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Windermere Observer Tuesday, Dec. 20, 2016 1 year ago

Windermere mayor spearheads West Orange Water Initiative

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Windermere mayor Gary Bruhn has been leading a regional initiative to get state approval for $10 million in funding for an ambitious project to bring sewer to Windermere, Ocoee and Oakland.
by: Gabby Baquero News Editor

If all goes as planned, the first steps of a goal to install sewer lines in Windermere, Ocoee and Oakland will see significant progress starting March 2017, during the state’s next legislative session.

Windermere Mayor Gary Bruhn has made it his mission to bolster cooperation between himself and the leaders of Ocoee and Oakland to encourage collaboration on a special project. The special project, if successful, would bring infrastructure to all three municipalities that will make a transition to sewer and public water possible.

“I gathered up the various cities and asked them if they would like to become involved,” said Bruhn, describing how he began the project. “Instead of working as specific cities, I proposed we work together as a region and create, what I call, the West Orange Water Initiative.”

After several meetings and discussions held over the past two months, leaders of all three municipalities agreed to join in the regional initiative, which Bruhn believes will give them an advantage in their quest to obtain $10 million in funding via the Florida Water and Land Conservation Initiative passed in 2014.

The 2014 amendment, also known as Amendment 1, passed with a 75% majority vote. It designates a percentage of revenue from documentary stamp taxes for use in land-acquisition purchases and conservation of water resources and environmental lands.

But as is usually the case with state funding, supporters will first have to jump through a few bureaucratic hoops. Bruhn believes it is entirely possible, however, especially after witnessing Oakland’s triumph in obtaining $1 million for a sewer expansion project after three tries.

“I took a look at how Oakland had been very successful in moving forward with receiving these appropriations, and I gathered up the other cities to take a lesson from Oakland’s playbook,” Bruhn said. “And of course, Oakland is on board with us, and I’m trying to expand upon what Oakland’s been very successful at doing in the last few years.”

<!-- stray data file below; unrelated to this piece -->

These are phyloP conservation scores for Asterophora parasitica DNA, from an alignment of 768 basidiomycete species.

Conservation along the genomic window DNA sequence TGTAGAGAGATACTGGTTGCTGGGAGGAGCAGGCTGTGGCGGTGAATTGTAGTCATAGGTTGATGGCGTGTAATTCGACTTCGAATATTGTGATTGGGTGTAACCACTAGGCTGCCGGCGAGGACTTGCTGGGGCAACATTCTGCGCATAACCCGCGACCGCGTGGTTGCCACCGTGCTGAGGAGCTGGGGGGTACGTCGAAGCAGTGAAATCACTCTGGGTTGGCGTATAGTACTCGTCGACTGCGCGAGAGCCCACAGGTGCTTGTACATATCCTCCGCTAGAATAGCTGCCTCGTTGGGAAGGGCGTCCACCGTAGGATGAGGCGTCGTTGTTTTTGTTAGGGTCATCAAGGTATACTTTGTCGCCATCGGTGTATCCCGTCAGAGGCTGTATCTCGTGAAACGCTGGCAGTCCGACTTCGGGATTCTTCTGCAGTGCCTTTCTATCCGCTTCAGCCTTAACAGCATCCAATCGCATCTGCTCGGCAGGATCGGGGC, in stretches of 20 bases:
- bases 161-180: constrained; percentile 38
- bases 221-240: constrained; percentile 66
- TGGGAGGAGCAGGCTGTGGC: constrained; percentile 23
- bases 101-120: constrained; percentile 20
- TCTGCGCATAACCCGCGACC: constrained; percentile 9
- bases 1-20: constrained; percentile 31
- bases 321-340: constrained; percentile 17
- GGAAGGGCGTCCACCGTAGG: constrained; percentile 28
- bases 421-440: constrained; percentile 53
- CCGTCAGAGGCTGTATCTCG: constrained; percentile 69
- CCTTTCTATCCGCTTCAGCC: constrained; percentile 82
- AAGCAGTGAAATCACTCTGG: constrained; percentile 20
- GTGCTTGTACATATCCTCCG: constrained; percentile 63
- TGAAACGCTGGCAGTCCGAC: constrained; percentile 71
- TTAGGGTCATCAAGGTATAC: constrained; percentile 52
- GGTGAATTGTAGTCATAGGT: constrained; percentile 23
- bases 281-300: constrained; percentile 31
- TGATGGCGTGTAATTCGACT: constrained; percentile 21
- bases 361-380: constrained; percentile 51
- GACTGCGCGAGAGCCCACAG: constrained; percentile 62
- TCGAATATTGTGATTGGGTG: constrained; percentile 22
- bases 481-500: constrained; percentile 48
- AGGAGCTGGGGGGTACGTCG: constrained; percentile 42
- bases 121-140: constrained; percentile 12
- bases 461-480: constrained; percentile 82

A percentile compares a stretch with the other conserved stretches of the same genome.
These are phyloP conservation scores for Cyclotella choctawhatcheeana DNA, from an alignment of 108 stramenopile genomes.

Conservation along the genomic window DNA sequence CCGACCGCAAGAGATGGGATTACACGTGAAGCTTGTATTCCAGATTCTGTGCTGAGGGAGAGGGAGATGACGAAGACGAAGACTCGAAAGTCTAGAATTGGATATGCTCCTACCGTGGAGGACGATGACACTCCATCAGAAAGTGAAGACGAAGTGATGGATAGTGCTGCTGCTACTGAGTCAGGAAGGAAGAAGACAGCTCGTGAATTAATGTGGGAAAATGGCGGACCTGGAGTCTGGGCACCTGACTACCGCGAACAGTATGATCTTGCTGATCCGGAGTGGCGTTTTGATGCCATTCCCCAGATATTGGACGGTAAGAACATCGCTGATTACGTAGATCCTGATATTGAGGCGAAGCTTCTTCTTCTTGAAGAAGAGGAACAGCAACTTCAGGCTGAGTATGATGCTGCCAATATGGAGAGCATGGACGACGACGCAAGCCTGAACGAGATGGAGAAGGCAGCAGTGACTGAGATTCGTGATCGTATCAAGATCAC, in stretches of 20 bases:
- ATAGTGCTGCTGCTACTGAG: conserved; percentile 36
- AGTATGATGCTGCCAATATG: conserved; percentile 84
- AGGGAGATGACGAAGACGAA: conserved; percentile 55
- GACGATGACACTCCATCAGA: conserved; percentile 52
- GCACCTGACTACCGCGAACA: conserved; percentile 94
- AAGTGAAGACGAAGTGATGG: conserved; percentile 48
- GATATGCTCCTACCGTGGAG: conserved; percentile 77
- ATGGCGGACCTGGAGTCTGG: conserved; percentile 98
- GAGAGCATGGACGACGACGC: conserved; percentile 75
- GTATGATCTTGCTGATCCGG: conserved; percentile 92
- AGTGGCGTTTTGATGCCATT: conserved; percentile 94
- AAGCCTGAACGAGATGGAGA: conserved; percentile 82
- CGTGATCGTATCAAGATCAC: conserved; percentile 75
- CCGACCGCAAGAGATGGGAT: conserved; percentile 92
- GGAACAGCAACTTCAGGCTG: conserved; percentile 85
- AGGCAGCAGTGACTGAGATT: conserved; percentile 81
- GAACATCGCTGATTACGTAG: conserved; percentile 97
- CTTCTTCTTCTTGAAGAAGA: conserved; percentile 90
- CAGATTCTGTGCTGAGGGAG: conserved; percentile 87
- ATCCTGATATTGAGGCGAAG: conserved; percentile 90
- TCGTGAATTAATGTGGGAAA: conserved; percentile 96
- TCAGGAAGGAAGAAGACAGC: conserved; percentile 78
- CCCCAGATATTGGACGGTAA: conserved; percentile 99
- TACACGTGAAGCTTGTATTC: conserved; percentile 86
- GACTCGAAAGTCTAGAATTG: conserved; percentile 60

If granted the extra money from Amendment 1, Oakland plans to use it to expand its sewer system for commercial enterprises, while Ocoee intends to upgrade the infrastructure to support sewer. Bruhn, on the other hand, hopes to use the money to place water main lines throughout Windermere.

“Only 30% of people in Windermere are on public water,” Bruhn said. “Everybody else is pumping water from the aquifer; they have their own wells for water. And my goal would be to try and expand water main lines throughout the town. And people, if they so desire, could hook up to public water.”

Installing additional water main lines would benefit Windermere residents, because it would be cheaper to connect to public water if the main lines are near their home,” Bruhn said.

“People spend thousands and thousands of dollars just to run the water line to their home,” he said. “So, the goal, for me, would be to give people that option, if they would like to go on public water. We would have water mains running throughout various areas and it would be cheaper to hook up.”

There’s no guarantee the bill will receive Tallahassee’s stamp of approval, but Bruhn remains optimistic. With nothing to lose, receiving just a portion of the requested funding would help them start making the necessary changes and improvements he wants to see.

“I’d be elated,” Bruhn said of how he’d feel if the bill passed. “But one thing to remember is this is just the first phase. This bill, this money is available for 10 years. And it’s billions of dollars. If we fail on this first attempt, we will certainly try again. And this money is earmarked for this kind of thing for nine more years.”

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Contact Gabby Baquero at [email protected]

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